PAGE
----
Here are some facts:
1) The economic news from around the world is bad. Most pundits and economists see growth slowing around the world and the possibility of a world recession increasing only three years after our previous recession.
2) For an economy to add jobs, it has to be growing.
3) For an economy to add enough jobs to decrease unemployment by a full half-percent, it has to be growing fast.
4) Our economy is not growing fast.
So, what's the scoop? The BLS counts part-time workers as employed. For every single person who works part time for a political campaign, and works even 1 hour per week at $7.50, that person no longer counts as unemployed. Also, the Labor Force Participation Rate dropped to its highest rate since 1981. When the LFPR goes up, unemployment looks better because people that are not participating in the labor force do not count as employed or unemployed. Note:
Unemployment% = [Employed / (Employed + Unemployed)]When you decrease the denominator in a fraction, the value of the fraction increases.
To understand why the American public is so skeptical, look at the following logic:
1) State and Local govt increased workers by the highest amount in 20 years.
2) Overall, 873,000 workers were added in September, the largest 1 month increase since 1983 when the economy was hot.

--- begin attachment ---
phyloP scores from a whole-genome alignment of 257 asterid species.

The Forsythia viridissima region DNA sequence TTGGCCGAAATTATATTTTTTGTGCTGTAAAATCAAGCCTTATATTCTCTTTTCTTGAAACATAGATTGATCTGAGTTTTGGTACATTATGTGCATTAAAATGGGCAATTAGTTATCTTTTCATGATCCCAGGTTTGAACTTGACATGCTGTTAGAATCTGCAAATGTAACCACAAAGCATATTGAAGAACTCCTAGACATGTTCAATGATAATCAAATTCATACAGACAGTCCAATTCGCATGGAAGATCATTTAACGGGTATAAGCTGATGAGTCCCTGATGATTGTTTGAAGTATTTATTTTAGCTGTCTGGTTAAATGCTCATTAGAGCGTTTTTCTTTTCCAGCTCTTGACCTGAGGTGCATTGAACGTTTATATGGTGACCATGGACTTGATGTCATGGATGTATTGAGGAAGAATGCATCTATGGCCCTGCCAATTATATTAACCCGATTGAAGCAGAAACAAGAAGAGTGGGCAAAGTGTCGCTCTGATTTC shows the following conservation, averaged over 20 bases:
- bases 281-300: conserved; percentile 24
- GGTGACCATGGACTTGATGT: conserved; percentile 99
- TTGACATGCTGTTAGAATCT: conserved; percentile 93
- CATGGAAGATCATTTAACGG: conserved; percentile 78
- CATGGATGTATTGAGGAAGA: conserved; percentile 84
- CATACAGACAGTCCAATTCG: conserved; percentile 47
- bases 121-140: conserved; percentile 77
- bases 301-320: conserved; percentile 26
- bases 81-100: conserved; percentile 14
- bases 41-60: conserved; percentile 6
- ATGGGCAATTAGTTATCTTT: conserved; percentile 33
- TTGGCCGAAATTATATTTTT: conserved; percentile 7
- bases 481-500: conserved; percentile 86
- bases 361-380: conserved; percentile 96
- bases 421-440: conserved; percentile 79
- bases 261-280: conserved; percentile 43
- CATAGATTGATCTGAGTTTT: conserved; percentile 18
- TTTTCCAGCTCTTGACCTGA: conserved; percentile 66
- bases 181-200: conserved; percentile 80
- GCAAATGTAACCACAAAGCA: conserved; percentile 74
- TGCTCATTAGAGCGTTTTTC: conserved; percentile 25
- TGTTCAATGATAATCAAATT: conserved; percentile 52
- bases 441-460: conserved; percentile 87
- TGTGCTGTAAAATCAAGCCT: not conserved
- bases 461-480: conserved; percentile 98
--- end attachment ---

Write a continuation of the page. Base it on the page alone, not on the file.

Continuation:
3) These numbers would be impressive even if we were in a strong expansionary phase.
4) We are in a weak expansion, very weak, and the world is bordering on recession.
5) Conclusion: Either one believes that the economy added one of the largest increases in jobs in the past quarter-century despite being moribund, slow, bad, etc. Or, you believe there is an explanation that doesn't require you to suspend common-sense. That other explanation is: there was a massive increase in part-time campaign workers and LFPR rose to a quarter-century high.
The last sentence is not a right-wing conspiracy theory. It is a sentence that every journalist covering economics should have written or uttered. But, journalism isn't known for its strong academic credentials or fact checking skills, ironically.